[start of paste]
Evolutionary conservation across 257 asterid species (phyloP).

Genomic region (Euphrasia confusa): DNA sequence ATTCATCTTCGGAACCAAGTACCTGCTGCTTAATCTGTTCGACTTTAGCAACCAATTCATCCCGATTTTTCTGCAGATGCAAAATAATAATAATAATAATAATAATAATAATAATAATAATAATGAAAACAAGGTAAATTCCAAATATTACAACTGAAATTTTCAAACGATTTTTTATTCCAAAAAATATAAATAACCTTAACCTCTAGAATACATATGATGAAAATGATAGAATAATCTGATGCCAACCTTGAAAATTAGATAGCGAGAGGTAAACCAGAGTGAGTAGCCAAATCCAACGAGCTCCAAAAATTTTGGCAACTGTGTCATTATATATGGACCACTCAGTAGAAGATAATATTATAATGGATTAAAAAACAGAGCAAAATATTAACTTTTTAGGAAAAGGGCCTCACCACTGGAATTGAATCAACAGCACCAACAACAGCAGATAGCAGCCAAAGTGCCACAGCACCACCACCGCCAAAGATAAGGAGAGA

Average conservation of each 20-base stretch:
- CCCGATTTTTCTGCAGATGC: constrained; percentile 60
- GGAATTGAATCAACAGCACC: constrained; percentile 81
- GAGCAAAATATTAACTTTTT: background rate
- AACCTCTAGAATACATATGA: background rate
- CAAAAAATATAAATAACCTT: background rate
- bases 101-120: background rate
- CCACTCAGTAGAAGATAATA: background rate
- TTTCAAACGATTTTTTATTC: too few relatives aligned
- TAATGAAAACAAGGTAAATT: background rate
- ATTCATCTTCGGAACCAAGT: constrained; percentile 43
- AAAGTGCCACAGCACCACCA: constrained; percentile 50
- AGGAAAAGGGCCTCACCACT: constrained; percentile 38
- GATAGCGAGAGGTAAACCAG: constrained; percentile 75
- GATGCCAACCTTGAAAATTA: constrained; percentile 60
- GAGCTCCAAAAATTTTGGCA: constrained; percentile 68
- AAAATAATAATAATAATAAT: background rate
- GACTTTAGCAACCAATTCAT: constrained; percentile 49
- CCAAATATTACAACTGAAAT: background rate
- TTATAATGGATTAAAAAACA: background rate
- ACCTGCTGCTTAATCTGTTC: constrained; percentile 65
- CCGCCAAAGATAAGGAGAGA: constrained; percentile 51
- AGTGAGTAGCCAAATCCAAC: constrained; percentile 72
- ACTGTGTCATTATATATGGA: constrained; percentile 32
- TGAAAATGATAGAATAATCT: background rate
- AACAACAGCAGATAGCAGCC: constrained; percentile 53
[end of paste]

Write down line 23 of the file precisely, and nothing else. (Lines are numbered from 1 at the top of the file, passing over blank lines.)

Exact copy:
- ACCTGCTGCTTAATCTGTTC: constrained; percentile 65